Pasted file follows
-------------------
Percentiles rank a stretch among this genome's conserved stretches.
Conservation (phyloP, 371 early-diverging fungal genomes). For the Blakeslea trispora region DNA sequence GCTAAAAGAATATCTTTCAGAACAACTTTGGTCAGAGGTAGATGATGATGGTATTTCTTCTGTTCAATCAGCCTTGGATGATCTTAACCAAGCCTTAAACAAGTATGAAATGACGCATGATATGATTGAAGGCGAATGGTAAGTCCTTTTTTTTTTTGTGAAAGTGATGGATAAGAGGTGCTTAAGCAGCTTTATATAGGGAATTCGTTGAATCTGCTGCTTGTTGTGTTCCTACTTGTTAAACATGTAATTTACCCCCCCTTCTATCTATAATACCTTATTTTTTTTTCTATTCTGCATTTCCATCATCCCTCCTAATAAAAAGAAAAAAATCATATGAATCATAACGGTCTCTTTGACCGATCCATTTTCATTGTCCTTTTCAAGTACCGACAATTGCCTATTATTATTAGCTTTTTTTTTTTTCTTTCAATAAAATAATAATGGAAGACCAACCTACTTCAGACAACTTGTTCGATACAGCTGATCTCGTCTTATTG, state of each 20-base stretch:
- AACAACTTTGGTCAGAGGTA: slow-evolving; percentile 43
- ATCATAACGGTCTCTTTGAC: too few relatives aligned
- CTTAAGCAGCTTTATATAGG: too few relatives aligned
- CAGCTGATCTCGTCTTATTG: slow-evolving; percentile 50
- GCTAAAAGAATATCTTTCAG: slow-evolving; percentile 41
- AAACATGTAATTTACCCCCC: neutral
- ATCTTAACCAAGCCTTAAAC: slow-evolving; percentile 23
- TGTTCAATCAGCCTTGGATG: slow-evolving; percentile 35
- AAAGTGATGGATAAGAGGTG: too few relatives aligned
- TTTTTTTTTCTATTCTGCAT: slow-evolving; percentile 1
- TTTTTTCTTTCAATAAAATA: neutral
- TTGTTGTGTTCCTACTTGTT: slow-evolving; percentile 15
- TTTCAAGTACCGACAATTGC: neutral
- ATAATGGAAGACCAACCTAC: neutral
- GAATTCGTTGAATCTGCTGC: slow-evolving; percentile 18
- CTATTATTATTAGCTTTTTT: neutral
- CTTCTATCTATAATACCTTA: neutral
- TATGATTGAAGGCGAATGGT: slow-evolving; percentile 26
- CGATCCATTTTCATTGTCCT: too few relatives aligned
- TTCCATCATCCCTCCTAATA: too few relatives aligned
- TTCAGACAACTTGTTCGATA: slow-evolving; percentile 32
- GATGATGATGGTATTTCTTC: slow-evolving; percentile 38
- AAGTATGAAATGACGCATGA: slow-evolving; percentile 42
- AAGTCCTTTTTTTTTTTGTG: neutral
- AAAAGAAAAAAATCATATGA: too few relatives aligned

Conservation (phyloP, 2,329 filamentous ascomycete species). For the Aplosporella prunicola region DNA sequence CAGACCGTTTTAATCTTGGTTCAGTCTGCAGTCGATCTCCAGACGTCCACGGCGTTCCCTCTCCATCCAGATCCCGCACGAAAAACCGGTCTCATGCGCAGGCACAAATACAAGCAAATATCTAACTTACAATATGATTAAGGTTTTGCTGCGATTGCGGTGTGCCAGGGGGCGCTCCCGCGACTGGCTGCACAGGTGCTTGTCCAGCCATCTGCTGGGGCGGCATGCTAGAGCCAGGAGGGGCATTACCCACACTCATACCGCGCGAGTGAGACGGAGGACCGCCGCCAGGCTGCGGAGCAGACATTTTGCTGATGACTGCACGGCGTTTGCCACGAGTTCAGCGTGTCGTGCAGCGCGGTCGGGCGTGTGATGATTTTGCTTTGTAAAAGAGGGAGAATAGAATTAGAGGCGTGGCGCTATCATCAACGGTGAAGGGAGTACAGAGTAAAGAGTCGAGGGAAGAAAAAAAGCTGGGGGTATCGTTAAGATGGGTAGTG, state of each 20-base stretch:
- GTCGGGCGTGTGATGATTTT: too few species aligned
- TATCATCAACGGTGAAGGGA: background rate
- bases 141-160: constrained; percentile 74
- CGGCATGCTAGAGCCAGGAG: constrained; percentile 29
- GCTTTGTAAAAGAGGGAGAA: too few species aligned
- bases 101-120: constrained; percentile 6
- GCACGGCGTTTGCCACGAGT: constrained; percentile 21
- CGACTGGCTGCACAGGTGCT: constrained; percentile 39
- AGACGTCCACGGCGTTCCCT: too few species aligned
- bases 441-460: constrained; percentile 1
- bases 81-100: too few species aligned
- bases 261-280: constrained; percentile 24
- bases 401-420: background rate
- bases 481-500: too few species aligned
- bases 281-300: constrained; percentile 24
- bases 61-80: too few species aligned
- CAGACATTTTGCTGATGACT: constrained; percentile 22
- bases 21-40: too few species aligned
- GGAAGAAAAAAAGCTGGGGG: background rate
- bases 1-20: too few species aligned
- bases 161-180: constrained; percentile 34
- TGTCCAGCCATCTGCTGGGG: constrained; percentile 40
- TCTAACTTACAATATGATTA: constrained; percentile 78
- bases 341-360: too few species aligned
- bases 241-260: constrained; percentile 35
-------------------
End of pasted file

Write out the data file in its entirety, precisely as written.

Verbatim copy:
Percentiles rank a stretch among this genome's conserved stretches.
Conservation (phyloP, 371 early-diverging fungal genomes). For the Blakeslea trispora region DNA sequence GCTAAAAGAATATCTTTCAGAACAACTTTGGTCAGAGGTAGATGATGATGGTATTTCTTCTGTTCAATCAGCCTTGGATGATCTTAACCAAGCCTTAAACAAGTATGAAATGACGCATGATATGATTGAAGGCGAATGGTAAGTCCTTTTTTTTTTTGTGAAAGTGATGGATAAGAGGTGCTTAAGCAGCTTTATATAGGGAATTCGTTGAATCTGCTGCTTGTTGTGTTCCTACTTGTTAAACATGTAATTTACCCCCCCTTCTATCTATAATACCTTATTTTTTTTTCTATTCTGCATTTCCATCATCCCTCCTAATAAAAAGAAAAAAATCATATGAATCATAACGGTCTCTTTGACCGATCCATTTTCATTGTCCTTTTCAAGTACCGACAATTGCCTATTATTATTAGCTTTTTTTTTTTTCTTTCAATAAAATAATAATGGAAGACCAACCTACTTCAGACAACTTGTTCGATACAGCTGATCTCGTCTTATTG, state of each 20-base stretch:
- AACAACTTTGGTCAGAGGTA: slow-evolving; percentile 43
- ATCATAACGGTCTCTTTGAC: too few relatives aligned
- CTTAAGCAGCTTTATATAGG: too few relatives aligned
- CAGCTGATCTCGTCTTATTG: slow-evolving; percentile 50
- GCTAAAAGAATATCTTTCAG: slow-evolving; percentile 41
- AAACATGTAATTTACCCCCC: neutral
- ATCTTAACCAAGCCTTAAAC: slow-evolving; percentile 23
- TGTTCAATCAGCCTTGGATG: slow-evolving; percentile 35
- AAAGTGATGGATAAGAGGTG: too few relatives aligned
- TTTTTTTTTCTATTCTGCAT: slow-evolving; percentile 1
- TTTTTTCTTTCAATAAAATA: neutral
- TTGTTGTGTTCCTACTTGTT: slow-evolving; percentile 15
- TTTCAAGTACCGACAATTGC: neutral
- ATAATGGAAGACCAACCTAC: neutral
- GAATTCGTTGAATCTGCTGC: slow-evolving; percentile 18
- CTATTATTATTAGCTTTTTT: neutral
- CTTCTATCTATAATACCTTA: neutral
- TATGATTGAAGGCGAATGGT: slow-evolving; percentile 26
- CGATCCATTTTCATTGTCCT: too few relatives aligned
- TTCCATCATCCCTCCTAATA: too few relatives aligned
- TTCAGACAACTTGTTCGATA: slow-evolving; percentile 32
- GATGATGATGGTATTTCTTC: slow-evolving; percentile 38
- AAGTATGAAATGACGCATGA: slow-evolving; percentile 42
- AAGTCCTTTTTTTTTTTGTG: neutral
- AAAAGAAAAAAATCATATGA: too few relatives aligned

Conservation (phyloP, 2,329 filamentous ascomycete species). For the Aplosporella prunicola region DNA sequence CAGACCGTTTTAATCTTGGTTCAGTCTGCAGTCGATCTCCAGACGTCCACGGCGTTCCCTCTCCATCCAGATCCCGCACGAAAAACCGGTCTCATGCGCAGGCACAAATACAAGCAAATATCTAACTTACAATATGATTAAGGTTTTGCTGCGATTGCGGTGTGCCAGGGGGCGCTCCCGCGACTGGCTGCACAGGTGCTTGTCCAGCCATCTGCTGGGGCGGCATGCTAGAGCCAGGAGGGGCATTACCCACACTCATACCGCGCGAGTGAGACGGAGGACCGCCGCCAGGCTGCGGAGCAGACATTTTGCTGATGACTGCACGGCGTTTGCCACGAGTTCAGCGTGTCGTGCAGCGCGGTCGGGCGTGTGATGATTTTGCTTTGTAAAAGAGGGAGAATAGAATTAGAGGCGTGGCGCTATCATCAACGGTGAAGGGAGTACAGAGTAAAGAGTCGAGGGAAGAAAAAAAGCTGGGGGTATCGTTAAGATGGGTAGTG, state of each 20-base stretch:
- GTCGGGCGTGTGATGATTTT: too few species aligned
- TATCATCAACGGTGAAGGGA: background rate
- bases 141-160: constrained; percentile 74
- CGGCATGCTAGAGCCAGGAG: constrained; percentile 29
- GCTTTGTAAAAGAGGGAGAA: too few species aligned
- bases 101-120: constrained; percentile 6
- GCACGGCGTTTGCCACGAGT: constrained; percentile 21
- CGACTGGCTGCACAGGTGCT: constrained; percentile 39
- AGACGTCCACGGCGTTCCCT: too few species aligned
- bases 441-460: constrained; percentile 1
- bases 81-100: too few species aligned
- bases 261-280: constrained; percentile 24
- bases 401-420: background rate
- bases 481-500: too few species aligned
- bases 281-300: constrained; percentile 24
- bases 61-80: too few species aligned
- CAGACATTTTGCTGATGACT: constrained; percentile 22
- bases 21-40: too few species aligned
- GGAAGAAAAAAAGCTGGGGG: background rate
- bases 1-20: too few species aligned
- bases 161-180: constrained; percentile 34
- TGTCCAGCCATCTGCTGGGG: constrained; percentile 40
- TCTAACTTACAATATGATTA: constrained; percentile 78
- bases 341-360: too few species aligned
- bases 241-260: constrained; percentile 35